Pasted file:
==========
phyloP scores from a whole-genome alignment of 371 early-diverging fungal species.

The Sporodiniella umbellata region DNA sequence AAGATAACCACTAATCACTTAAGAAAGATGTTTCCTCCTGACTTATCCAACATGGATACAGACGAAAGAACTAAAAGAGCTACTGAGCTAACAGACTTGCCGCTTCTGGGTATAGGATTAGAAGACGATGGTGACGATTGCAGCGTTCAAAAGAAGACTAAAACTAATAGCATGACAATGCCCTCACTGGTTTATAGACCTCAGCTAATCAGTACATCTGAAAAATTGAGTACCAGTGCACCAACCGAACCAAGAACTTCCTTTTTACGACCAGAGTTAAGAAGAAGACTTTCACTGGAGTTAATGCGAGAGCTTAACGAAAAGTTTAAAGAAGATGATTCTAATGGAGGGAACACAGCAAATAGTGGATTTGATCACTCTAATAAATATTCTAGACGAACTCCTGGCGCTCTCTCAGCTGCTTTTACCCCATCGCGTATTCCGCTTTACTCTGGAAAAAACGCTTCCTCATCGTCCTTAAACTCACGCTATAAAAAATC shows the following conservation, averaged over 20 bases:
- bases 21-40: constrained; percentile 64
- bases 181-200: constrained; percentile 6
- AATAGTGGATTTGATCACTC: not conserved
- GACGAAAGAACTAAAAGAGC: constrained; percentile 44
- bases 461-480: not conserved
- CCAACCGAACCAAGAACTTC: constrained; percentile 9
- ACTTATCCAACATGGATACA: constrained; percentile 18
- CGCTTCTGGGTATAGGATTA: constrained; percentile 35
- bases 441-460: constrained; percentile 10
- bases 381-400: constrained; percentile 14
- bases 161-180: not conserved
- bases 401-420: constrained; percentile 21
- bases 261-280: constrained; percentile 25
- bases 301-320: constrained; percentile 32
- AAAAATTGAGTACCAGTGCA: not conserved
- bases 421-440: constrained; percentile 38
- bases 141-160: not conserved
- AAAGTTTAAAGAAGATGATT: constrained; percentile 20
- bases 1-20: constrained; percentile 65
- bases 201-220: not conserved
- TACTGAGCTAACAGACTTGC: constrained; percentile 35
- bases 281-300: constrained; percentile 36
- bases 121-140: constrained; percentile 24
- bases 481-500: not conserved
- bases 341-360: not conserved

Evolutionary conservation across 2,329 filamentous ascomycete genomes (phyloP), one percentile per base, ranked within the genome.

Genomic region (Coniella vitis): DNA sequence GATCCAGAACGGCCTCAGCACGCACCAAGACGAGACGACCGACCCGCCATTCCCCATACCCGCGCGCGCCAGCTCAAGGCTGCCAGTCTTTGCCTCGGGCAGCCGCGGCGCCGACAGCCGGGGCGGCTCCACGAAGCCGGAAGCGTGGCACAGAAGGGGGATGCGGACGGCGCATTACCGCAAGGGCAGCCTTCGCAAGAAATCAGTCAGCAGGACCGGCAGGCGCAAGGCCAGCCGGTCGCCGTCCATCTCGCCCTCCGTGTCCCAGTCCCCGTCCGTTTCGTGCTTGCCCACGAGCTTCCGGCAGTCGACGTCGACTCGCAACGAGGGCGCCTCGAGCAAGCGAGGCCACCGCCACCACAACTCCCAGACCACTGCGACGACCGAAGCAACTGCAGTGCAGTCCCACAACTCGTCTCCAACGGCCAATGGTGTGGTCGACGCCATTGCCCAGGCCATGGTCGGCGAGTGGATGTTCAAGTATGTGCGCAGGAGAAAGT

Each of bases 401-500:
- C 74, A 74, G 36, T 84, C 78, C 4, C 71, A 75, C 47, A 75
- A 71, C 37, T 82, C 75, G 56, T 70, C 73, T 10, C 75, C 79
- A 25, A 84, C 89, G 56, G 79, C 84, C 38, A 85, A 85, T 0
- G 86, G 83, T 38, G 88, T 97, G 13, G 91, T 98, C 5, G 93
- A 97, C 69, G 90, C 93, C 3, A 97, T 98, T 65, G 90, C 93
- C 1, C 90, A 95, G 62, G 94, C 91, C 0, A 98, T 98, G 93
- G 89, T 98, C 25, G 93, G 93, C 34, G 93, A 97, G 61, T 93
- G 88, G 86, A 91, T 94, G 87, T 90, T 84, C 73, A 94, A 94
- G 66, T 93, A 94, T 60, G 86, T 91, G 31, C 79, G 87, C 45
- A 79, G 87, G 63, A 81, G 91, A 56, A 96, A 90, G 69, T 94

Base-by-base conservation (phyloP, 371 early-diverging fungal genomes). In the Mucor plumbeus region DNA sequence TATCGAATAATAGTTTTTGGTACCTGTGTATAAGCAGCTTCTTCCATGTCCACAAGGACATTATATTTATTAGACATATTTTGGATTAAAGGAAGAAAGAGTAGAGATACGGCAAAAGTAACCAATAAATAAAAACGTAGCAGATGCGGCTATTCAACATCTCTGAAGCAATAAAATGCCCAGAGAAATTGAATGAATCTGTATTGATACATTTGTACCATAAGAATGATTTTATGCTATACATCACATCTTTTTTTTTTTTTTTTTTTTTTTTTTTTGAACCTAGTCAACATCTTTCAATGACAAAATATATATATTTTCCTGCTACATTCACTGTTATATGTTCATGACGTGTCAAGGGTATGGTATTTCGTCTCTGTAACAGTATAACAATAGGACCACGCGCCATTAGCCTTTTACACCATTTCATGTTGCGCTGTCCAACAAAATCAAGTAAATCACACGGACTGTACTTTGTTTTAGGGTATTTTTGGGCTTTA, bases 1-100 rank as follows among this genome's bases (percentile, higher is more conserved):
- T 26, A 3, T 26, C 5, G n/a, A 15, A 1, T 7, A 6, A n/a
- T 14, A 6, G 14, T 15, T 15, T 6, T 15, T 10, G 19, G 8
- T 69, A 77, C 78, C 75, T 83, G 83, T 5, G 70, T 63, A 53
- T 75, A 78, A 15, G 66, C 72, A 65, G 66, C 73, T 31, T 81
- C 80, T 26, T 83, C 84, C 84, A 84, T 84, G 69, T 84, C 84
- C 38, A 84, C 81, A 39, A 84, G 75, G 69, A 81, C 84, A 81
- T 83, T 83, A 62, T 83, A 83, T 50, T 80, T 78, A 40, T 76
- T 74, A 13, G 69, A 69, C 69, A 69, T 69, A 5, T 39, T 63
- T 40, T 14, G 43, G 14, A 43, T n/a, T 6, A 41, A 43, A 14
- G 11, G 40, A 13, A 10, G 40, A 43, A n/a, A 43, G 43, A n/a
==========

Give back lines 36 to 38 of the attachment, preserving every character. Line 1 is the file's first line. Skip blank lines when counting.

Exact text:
- C 1, C 90, A 95, G 62, G 94, C 91, C 0, A 98, T 98, G 93
- G 89, T 98, C 25, G 93, G 93, C 34, G 93, A 97, G 61, T 93
- G 88, G 86, A 91, T 94, G 87, T 90, T 84, C 73, A 94, A 94